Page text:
“No other awards show faces the scrutiny of the Oscars — that’s good in that people care but bad in most other ways.”
Bill Mechanic, film producer
Despite the challenges, there is little doubt that the academy — which has in the past announced hosts as late as January — will find a new emcee for this year’s Oscars, possibly sooner than later. For all its attendant perils, hosting the Academy Awards still gives a performer a massive platform — and with the emcee typically requiring four weeks of preparation and rehearsal to get ready for the show, the academy still has some time, though not much.
Still, coming so closely on the heels of the fizzled most popular Oscar gambit, the Hart imbroglio is likely to continue to fuel questions about what many see as a lack of direction and clarity of vision for the film industry’s leading organization.
Speaking to The Times last year, Hudson acknowledged that her leadership has been polarizing at times. But she insisted that just goes with the territory when one is trying to steer a 91-year-old, tradition-bound institution through a period of transition and unprecedented challenges.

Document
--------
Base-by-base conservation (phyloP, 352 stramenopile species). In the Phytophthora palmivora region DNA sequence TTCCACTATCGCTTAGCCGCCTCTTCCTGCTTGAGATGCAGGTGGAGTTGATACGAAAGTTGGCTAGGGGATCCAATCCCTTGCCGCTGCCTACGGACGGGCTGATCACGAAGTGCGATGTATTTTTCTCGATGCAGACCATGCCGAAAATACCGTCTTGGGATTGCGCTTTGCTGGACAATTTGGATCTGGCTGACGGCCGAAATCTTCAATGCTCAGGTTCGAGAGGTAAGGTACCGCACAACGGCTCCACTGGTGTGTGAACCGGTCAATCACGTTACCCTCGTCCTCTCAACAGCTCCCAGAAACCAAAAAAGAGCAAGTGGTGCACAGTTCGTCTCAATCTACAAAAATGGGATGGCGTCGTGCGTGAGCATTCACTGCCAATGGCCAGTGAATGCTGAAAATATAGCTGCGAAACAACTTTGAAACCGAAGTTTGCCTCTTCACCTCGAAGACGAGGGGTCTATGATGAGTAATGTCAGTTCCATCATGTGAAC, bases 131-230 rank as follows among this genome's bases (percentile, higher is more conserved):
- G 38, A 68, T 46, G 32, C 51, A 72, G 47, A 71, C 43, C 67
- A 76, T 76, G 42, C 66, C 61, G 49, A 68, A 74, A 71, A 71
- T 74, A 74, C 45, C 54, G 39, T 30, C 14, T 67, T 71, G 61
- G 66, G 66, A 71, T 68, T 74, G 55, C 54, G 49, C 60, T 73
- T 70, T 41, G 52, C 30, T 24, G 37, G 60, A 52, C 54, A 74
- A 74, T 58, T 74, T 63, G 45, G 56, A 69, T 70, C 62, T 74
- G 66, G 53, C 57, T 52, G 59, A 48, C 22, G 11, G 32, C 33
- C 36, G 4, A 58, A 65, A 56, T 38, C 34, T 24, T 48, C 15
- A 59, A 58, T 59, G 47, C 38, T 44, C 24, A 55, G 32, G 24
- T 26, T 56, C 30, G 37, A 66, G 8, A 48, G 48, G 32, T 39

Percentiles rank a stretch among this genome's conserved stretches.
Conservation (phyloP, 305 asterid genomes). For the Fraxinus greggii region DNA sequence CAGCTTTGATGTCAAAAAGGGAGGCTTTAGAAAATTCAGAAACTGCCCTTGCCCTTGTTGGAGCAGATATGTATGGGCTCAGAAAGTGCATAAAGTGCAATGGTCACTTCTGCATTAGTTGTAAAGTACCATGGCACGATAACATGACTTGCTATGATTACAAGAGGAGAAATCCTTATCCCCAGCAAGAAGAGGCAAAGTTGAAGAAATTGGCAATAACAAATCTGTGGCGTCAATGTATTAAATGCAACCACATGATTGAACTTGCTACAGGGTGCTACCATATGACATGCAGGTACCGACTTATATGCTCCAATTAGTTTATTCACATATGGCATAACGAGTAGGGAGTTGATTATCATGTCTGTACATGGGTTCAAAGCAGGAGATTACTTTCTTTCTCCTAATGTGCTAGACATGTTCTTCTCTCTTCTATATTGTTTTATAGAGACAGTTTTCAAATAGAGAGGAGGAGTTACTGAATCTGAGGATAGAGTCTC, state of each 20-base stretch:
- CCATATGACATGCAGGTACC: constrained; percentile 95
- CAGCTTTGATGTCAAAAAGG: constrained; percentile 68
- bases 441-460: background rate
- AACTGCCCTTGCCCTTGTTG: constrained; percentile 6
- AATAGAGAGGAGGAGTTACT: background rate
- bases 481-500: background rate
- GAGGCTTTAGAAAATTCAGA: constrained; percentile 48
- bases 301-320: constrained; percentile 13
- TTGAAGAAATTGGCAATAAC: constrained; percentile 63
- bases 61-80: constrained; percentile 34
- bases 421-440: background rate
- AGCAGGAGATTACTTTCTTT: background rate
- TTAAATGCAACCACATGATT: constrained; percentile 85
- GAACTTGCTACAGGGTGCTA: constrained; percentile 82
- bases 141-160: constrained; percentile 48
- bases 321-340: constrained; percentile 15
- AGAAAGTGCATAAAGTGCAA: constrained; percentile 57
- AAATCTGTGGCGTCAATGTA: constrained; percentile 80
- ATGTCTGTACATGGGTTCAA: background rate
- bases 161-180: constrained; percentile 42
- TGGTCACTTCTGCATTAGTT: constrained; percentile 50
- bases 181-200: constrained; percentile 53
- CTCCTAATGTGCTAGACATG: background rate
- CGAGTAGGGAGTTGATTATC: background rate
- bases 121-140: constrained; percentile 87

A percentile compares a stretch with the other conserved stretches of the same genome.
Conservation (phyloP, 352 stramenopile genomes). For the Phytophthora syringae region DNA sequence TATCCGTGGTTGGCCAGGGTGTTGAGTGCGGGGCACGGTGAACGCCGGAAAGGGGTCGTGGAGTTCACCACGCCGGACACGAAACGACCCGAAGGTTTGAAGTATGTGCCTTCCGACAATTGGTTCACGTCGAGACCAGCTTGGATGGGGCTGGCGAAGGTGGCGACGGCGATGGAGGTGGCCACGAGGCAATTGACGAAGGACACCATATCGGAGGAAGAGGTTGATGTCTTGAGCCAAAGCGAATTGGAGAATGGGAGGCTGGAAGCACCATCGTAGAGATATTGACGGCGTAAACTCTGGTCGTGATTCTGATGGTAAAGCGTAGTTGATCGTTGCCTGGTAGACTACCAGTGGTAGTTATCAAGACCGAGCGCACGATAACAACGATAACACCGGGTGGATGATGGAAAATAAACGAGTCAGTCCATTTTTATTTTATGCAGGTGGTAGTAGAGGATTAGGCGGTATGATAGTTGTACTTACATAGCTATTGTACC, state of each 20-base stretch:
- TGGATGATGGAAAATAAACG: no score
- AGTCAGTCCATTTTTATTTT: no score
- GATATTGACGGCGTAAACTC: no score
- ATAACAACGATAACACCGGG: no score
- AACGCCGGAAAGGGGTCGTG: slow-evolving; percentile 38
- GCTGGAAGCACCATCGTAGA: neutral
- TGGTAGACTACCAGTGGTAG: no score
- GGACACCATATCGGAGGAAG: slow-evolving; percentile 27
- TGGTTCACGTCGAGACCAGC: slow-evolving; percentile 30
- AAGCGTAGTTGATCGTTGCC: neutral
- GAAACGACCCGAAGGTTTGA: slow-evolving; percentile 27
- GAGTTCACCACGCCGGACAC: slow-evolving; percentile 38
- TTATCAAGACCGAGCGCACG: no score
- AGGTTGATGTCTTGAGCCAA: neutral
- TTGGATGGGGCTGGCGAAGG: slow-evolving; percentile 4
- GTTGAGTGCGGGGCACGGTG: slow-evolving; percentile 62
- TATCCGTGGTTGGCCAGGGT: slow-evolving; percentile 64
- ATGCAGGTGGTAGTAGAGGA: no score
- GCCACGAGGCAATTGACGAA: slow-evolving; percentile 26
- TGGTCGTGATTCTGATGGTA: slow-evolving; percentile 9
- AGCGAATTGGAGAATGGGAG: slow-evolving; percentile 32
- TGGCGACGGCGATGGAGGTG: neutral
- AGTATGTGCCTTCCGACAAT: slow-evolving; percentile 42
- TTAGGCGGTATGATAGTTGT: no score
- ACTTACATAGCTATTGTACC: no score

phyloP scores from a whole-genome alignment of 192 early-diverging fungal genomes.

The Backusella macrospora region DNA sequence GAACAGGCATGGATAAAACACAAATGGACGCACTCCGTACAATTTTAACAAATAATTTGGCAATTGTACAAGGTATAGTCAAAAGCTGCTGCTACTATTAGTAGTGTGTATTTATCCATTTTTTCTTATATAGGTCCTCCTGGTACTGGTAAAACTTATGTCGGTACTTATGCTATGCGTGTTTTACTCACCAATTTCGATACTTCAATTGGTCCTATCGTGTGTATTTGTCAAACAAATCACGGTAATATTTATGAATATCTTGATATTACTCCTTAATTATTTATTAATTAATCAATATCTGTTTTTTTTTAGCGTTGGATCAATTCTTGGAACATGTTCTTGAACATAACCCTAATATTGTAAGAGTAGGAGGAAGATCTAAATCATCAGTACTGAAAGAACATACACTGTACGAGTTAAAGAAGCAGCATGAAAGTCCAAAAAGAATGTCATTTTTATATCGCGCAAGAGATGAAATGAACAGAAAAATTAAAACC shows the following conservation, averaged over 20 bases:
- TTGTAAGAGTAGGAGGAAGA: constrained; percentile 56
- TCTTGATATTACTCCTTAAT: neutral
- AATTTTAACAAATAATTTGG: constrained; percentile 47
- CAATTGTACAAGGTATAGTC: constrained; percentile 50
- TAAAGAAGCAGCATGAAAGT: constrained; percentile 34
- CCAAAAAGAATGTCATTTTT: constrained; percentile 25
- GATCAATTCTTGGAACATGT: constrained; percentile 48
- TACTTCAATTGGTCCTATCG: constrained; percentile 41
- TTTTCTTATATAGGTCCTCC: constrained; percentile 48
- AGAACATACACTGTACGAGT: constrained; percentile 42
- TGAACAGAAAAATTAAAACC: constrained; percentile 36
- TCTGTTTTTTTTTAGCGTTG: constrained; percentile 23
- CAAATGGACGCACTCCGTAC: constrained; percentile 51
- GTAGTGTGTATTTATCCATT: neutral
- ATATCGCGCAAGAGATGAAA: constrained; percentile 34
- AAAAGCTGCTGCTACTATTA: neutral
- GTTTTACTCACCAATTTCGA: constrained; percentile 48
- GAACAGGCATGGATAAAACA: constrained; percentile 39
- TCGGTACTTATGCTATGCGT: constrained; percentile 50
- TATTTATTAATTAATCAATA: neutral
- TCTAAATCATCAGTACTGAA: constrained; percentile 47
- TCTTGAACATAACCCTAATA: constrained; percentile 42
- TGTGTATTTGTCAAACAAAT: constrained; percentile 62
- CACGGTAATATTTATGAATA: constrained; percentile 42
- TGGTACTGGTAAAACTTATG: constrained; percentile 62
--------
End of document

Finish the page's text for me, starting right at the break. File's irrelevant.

“There’s an idea of change and then there’s actually going through change — and sometimes it’s harder to go through it,” Hudson said. “That’s human. … It can feel a little scary. But I think overall, people see the strides we’ve made.”
In the wake of the Hart flap, academy members reached by the Times on Friday were bemoaning what they saw as the group’s latest black eye and questioning who deserved the blame for it — mentioning Hudson, Bailey and Gigliotti — beyond Hart’s own actions. One member was offended by Hart’s tweets, while others still hadn’t read them. But all agreed that hiring a host — particularly a comedian — is only going to get more difficult going forward.
“They should consider just not having a host, like they have many times in the past,” said one member, who declined to speak on the record given the sensitivity of the subject. “Why not try it? They’d skirt all these issues and save themselves all the grief and risk of controversy. Just do a bunch of introductions and call it a day.”
Times staff writers Stephen Battaglio and Glenn Whipp contributed to this report.